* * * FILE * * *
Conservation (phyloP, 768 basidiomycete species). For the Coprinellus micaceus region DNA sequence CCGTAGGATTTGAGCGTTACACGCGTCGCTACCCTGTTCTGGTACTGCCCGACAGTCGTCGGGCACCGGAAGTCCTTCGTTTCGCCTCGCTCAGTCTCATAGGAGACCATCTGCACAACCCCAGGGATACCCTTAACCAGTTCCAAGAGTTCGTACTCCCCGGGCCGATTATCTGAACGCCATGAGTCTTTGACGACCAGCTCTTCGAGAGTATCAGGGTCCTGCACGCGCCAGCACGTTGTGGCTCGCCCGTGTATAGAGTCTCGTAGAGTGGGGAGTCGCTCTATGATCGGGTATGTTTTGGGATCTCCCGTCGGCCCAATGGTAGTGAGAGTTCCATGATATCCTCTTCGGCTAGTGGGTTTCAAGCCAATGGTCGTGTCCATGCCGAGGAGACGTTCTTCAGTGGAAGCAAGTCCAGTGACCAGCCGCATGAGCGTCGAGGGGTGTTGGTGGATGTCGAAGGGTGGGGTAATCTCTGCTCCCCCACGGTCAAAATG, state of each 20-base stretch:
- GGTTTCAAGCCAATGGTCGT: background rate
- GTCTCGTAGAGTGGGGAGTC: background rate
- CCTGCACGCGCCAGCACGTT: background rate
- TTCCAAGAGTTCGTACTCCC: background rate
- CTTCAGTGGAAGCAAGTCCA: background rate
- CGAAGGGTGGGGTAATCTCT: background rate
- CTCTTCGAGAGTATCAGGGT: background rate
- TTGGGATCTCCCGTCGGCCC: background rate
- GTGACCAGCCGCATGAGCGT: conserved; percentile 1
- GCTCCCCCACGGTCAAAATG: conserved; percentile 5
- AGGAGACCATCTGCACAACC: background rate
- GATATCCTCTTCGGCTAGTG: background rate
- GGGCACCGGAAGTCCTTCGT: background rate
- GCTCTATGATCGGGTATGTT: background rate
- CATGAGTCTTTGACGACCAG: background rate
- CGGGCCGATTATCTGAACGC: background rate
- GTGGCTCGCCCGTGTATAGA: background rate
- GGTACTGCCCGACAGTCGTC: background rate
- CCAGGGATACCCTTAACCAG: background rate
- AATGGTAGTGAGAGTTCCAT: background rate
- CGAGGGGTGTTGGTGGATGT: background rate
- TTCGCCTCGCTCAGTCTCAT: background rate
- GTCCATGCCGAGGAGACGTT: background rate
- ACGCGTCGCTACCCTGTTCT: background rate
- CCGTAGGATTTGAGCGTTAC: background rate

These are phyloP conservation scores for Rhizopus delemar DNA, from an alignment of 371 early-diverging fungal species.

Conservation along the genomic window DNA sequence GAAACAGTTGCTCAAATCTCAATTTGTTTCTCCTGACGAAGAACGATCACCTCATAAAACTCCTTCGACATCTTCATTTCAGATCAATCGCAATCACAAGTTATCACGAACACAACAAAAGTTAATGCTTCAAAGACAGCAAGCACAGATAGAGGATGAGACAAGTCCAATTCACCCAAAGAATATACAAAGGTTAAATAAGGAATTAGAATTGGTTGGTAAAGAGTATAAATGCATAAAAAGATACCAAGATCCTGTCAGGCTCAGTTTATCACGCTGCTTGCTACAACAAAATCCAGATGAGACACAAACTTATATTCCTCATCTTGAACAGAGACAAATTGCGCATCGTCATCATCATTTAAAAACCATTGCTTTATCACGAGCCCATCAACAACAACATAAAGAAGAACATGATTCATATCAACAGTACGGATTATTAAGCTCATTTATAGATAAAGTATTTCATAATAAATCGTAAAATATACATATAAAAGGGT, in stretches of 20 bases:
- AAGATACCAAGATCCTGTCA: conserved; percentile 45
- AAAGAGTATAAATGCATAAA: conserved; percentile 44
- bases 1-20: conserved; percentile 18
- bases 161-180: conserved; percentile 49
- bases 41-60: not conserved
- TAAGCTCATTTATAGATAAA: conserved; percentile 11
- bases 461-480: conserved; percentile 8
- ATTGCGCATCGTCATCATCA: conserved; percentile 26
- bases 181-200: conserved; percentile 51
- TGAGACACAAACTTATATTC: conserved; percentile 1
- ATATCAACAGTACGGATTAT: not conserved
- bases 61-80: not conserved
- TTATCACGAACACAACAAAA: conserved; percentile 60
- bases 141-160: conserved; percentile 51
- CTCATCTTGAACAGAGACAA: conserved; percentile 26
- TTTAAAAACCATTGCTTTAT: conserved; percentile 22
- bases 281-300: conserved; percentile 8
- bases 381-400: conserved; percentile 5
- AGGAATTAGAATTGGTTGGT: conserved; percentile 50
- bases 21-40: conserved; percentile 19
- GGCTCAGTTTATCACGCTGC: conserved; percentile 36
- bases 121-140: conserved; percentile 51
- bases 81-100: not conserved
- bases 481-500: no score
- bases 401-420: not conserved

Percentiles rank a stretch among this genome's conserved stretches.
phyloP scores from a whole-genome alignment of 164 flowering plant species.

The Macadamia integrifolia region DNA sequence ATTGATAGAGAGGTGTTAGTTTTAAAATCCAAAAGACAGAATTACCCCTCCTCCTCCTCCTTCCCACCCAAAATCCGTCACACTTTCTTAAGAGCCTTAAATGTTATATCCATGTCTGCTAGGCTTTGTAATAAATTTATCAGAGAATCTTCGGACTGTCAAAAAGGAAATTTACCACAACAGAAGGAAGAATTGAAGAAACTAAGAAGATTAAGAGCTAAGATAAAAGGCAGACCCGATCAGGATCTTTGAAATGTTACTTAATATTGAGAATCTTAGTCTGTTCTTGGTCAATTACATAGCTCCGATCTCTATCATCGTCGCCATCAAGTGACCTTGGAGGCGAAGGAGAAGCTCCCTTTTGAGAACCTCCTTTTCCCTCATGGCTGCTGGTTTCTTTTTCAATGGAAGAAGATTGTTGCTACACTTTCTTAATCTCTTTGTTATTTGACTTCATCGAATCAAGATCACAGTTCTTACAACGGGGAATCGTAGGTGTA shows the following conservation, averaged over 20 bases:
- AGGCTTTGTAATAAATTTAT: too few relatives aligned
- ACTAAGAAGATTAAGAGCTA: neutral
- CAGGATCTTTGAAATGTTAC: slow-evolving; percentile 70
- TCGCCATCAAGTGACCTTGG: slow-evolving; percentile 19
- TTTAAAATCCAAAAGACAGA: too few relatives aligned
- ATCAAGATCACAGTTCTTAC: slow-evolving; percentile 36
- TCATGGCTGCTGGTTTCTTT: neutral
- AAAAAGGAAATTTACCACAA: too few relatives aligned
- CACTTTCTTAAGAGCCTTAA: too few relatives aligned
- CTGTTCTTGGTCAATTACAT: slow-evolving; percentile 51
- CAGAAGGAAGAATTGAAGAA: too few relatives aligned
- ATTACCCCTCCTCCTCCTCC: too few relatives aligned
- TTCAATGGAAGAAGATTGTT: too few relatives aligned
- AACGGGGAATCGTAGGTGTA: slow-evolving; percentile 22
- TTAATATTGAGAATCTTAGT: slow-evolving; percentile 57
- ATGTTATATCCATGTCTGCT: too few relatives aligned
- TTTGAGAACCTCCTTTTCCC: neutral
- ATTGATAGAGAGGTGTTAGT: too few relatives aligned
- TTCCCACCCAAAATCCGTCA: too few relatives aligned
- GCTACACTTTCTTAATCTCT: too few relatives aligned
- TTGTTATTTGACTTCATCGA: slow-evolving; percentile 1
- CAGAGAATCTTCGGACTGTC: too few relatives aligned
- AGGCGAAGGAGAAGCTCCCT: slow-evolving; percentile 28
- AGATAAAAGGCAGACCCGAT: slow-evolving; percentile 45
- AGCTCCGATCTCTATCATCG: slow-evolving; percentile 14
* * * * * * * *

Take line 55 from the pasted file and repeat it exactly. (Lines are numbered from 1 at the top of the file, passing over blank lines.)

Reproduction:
phyloP scores from a whole-genome alignment of 164 flowering plant species.